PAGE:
The book is so absorbing that it is impossible to extract yourself from the pages, the characters or from the place it takes you to. What I found most engaging about this novel, and what I think proves Ravatn to be a unique and exceptionally talented writer, is that it wasn't that this book was a page turner; it wasn't that it was an action packed plot driven thriller, it wasn't that the characters were always likeable, sympathetic or emitting a sense of peril and pity, but there was something incredibly fascinating about the story. There was something about it that completely bewitched me. I wasn't always sure whether it was black magic or white magic that had cast such a spell on me, but this book is without doubt, unputdownable.
Perhaps you have to buy in to the set up of the novel a little. Allis - a TV presenter- has accepted a job to be a housekeeper and gardner to a man in the middle of nowhere. When she arrives her employer is distinctly distant and mysterious.
"He didn't seem particularly bothered about making eye contact with me as he spoke. I was the help; it was important to establish a certain distance from the outset."
He doesn't want to be interrupted. She mustn't enter his workspace. He disappears for hours at a time. He wanders around the house at night. He takes his meals at specific times of the day with specific requests about the quantity and type of meal it should be. He doesn't want her to eat with him. He will give her money as and when she needs it or the job requires it. And he does not make eye contact.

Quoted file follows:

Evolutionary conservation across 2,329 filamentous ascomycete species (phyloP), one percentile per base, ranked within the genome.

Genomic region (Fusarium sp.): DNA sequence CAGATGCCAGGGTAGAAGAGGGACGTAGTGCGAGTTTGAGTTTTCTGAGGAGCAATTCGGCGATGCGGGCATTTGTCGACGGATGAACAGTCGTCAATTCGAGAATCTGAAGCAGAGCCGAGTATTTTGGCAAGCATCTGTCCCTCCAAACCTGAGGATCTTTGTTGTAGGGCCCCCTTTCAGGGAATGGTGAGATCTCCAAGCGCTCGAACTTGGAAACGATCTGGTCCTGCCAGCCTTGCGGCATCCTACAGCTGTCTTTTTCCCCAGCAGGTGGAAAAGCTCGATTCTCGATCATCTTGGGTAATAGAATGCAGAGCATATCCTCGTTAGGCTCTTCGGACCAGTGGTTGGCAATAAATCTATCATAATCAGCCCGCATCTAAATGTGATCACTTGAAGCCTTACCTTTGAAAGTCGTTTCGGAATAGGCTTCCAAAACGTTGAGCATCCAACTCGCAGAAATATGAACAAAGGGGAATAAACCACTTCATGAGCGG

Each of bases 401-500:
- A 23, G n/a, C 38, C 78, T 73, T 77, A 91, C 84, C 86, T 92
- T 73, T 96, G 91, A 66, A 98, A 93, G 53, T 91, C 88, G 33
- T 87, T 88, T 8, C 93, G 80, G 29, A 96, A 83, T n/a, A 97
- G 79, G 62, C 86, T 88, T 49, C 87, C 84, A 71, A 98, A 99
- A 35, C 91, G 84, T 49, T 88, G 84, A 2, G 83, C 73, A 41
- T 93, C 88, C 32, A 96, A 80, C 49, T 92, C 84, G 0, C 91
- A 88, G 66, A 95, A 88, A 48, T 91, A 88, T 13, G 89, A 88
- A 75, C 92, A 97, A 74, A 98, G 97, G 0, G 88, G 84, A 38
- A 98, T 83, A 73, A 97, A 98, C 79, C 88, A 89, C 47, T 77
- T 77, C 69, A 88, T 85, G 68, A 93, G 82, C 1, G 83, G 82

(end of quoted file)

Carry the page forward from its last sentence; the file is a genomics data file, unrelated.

And where is his wife?
After a while, even Allis wonders about what she has got herself in to.
"Something wasn't right about this place; it was home to a married couple, yet the garden was a neglected mess.....he locked himself in his workroom all day long. His wife away like this."
But by then it is as if there is something more magnetic and powerful keeping Allis at the house. There is something that a stops her from wanting to give up this job. The shopkeeper - at the only shop 2 km away, someone who perhaps we expect to be an ally and perhaps offer Allis an escape route - watches Allis with a "critical air". "She knew who I was" claims Allis mysteriously.
Who is she? And is this why she stays? Does Allis have a secret too? What has she run away from? What is she hiding from? And why does she want to stay here, hidden away rather than returning to her life, job, partner and home? As they say, nothing is ever as straight forward as it first seems....
As the novel continues, Allis becomes a more complex character. There is something unsettling and disconcerting about her behaviour. Amongst the sparse, taut prose, Ravatn drops clues and hints that Allis might not be the person we think.
"It was clear that the person staring back at me had just done something that she knew was irrational; it was a look that I had seen a hundred times before. That's quite enough of that, I thought; be pure."